One of the earlier NW practitioners of both kinds of music, country & western, Bonnie Guitar is somewhat forgotten these days. Her biggest hit, Dark Moon, was released in 1957, which is a while back. But here in 2021 Dark Moon will soon be hitting the airwaves in the soundtrack of Loki! The song is a haunting pop/country crossover and is sure to please a new generation of listeners. If you like old-fashioned country music, give Bonnie a listen.

Christy McWilson is a country performer who is ubiquitous in the Puget Sound area. Over the years she’s been in a variety of local bands including the Dynette Set and The Picketts. Additionally, she has sung with national recording acts, including Dave Alvin and Mudhoney. McWilson’s voice is that of a classic country crooner, strong and expressive, ready to raise a barn or stop a stampede at the flick of a whip. We are fortunate to have this talent in the PNW, so check her out via Hoopla.

And once you’ve fallen in love with Christy McWilson’s music, you can move on to The Picketts. This wonderful band, which included two members of The Young Fresh Fellows, strayed from the standard country music formula by interspersing elements of Americana, rockabilly and pop music into the mix. The result is accessible, charming songs that are sure to inspire repeated listenings.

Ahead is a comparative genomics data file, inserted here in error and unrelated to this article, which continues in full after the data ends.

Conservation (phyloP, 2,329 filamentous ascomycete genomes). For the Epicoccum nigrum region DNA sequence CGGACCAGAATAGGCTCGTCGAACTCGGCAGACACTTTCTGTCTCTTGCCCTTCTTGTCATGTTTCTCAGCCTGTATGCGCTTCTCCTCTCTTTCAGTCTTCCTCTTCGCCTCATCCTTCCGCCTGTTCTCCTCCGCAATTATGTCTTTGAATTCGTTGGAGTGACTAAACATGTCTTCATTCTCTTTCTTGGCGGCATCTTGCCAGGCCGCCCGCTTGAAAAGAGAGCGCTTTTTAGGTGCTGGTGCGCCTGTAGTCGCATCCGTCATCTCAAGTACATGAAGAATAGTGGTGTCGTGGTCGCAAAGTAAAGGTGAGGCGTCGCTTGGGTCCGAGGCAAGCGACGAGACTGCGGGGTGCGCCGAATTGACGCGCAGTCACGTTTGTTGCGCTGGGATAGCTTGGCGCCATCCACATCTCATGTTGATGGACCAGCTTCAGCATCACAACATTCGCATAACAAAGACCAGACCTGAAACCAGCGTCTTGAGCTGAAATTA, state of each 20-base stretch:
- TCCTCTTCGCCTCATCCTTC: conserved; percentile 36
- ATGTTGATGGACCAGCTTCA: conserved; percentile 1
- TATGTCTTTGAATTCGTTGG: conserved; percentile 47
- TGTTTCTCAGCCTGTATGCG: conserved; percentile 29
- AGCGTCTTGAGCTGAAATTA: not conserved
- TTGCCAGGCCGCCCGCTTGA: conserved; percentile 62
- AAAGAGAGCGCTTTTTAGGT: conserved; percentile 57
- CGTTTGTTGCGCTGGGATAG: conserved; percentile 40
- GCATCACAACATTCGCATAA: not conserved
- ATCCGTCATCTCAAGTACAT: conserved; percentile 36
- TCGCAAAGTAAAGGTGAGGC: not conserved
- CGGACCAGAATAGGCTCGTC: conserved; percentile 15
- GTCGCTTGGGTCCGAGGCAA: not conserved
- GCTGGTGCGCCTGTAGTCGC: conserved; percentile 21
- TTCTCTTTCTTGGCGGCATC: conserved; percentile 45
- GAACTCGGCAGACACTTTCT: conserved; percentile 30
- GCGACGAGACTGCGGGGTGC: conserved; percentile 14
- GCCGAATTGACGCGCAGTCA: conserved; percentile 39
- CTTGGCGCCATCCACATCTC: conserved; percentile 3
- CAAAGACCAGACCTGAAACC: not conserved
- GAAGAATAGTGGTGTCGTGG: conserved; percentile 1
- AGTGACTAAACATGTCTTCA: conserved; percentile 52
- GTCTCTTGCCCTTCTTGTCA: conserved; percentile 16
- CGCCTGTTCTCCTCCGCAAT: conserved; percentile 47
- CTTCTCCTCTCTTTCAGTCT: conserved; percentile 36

Looking for contemporary country? Look no further than Seattle’s own Western Centuries. A touch of nasal twang, a dash of pop/rock sensibilities and a wide-brimmed cowboy hat combine to give the PNW country music that can hang with the best of current popular C&W. Get out your snakeskin boots and prepare to boogie. Or at least line dance.

But if it’s the old timey country that floats your wagon wheels, Seattle has that covered too with Ranch Romance. This band of ladies and a fella had no end of chops, harmonies, pickin’ and grinnin’. Why, they could even yodel (except in Georgia where it’s illegal). With bows and fingers a-flying, Ranch Romance provided virtuosic music for a passel of dudes and dudettes.

As we end our rapid tour, obscurity is the watchword. The Western Front, led by Fred Cole of Dead Moon, left us with only six recorded songs. Their brand of alt-country is gritty, desolate, filled with gravelly vocals and lonesome trails. If you appreciate the croonings of Wilco or Lydia Loveless then you should definitely check these fellows out.

Mama mia, that’s a lot of country music! And you thought the Northwest started and ended with Nirvana. Well, get out your musical amplification unit and think again, Buster. And while you’re up, please turn off that lamp in the hallway.

XTC: It’s Not Just for Raves!

It was a freezing winter day, something like 5 a.m., and I was spinning the hits as I know them on KWCW, the pride of Whitman College. But this was to be a day like no other! As it became abundantly clear that the stylus on one of the turntables was broken, a fine sheen of panic seized my brain. You see, CDs had not been invented yet and you needed two, two, two turntables in one to run a radio show. Sadly, I was down to my last turntable. In an attempt to salvage the situation and save humankind for another day I threw on an entire side of Black Sea by XTC until the damaged stylus was replaced. And thus began a love affair that will continue until the gates of time come crashing down on baby New Year.